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Migration, Adaptation, Innovation 1500–1800

UKRI dark blue logoToday, when mass migration coincides with a high skill economy’s ever-growing need for constant technological innovation, this project’s central question is burning: what makes for successful immigration, technological innovation, and knowledge transfer? The effective management of these three permitted Europe to first industrialise. Global knowledge transfers and the migration of skilled practitioners have been crucial for innovation and technological improvement in general and in particular for the ‘Great Divergence’, the process by which Europe overtook Asia as the world’s manufacturing centre. This project – led by Dr. Felicia Gottmann as part of a UKRI Future Leaders Fellowship 2021–2025 and involving a team of two postdoctoral researchers and a PhD student – focuses on this vital period of shifting balances.

Case studies have shown both that skilled migration can strengthen or even birth new industries (think of the Huguenots bringing silk weaving to England and Prussia, or immigrant and first-generation Jews founding and running Hollywood) and that, to establish new technologies and manufactures, entrepreneurs and governments need to involve experts, often from abroad. This could be voluntary: in the eighteenth century Hyder Ali and Tipu Sultan of Mysore attracted French and Ottoman experts in weapons technology and instrument making, while, as Gottmann’s research has shown, French officials invited groups of Indian and Levantine cotton weavers to develop the French cotton industry. But it wasn’t always a matter of choice. Many artisans came as refugees and some were expressly kidnapped: Japan’s porcelain industry in and around Arita only took off after the enslaving of skilled ceramics craftsmen during the invasions of Korea in the 1590s, sometimes referred to as ‘the Pottery Wars’. Such case studies however remain local and situation specific. To come to broad conclusions about which factors influenced the success or failure both of the integration of expert migrants and of the diffusion of their skills and products, we need systematic globally-comparative and interdisciplinary studies.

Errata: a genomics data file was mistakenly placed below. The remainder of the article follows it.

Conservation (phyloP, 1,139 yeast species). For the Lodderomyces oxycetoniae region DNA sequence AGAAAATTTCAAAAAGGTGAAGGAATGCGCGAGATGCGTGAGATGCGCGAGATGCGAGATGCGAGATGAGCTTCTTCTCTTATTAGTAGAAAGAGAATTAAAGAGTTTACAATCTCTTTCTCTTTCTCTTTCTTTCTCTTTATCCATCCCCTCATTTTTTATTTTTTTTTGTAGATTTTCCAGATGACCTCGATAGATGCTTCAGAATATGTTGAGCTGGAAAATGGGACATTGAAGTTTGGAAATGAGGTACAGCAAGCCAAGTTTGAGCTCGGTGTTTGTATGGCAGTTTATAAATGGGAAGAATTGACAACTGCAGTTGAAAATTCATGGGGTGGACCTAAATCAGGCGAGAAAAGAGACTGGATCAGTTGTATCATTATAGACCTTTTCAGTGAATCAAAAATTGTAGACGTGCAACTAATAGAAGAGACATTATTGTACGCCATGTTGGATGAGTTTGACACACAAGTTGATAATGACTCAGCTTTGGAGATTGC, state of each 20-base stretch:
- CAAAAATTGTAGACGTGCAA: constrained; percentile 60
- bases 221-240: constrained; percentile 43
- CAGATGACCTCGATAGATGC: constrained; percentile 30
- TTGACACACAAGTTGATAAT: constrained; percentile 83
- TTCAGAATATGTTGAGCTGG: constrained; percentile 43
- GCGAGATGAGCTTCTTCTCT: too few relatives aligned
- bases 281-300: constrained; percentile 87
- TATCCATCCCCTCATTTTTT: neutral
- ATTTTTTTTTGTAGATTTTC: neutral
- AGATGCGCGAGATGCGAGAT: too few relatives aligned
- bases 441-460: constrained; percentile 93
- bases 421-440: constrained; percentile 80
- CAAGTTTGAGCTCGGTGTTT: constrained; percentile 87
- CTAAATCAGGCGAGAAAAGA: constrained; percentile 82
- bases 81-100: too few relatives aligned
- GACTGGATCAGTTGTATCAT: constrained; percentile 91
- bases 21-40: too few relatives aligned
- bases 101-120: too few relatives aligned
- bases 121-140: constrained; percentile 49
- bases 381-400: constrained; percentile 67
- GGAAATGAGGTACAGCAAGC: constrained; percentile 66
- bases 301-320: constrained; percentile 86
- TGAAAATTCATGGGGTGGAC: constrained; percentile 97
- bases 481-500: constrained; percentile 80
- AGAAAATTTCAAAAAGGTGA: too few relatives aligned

Building on Felicia Gottmann’s interdisciplinary work in global history, notably her internationally-recognised monograph that features the project’s pilot study, this project combines economic history, migration studies, science and technology studies, and material culture. It sets out to investigate the conditions for, and obstacles to, the successful application and diffusion of the knowledge and skills brought by immigrant experts in the early modern world, specifically including non-elite, non-European, and female migrants. In order to evaluate the relative importance of technical, material, institutional, economic, socio-cultural, and personal or locational factors, it concentrates on the most inventive manufacturing industries of the time which had close ties both to formal scientific enquiry and to state support schemes in an age when nascent industrialisation coincided with interstate rivalries: textiles, ceramics, instrument making, and weapons technology. Comparative across time and space it contrasts case-studies from Europe and its colonies, the Middle East, South and East Asia in the period before Western hegemony: 1500 to 1800.

Next producing co-authored papers, articles, a monograph, and an edited volume of essays based on the international project conference (‘Migration and Expertise: 1500 to the present day’), the team will work with its museum and community organisation partners to foster a broader debate about the value of immigrant skills. We will run a series of outreach, policy, and knowledge exchange events with current migrants and we will work with our partner museums to run teacher training events, develop resources for visitors, families and educators, and both contribute to their galleries and curate our own virtual exhibition on the project website.





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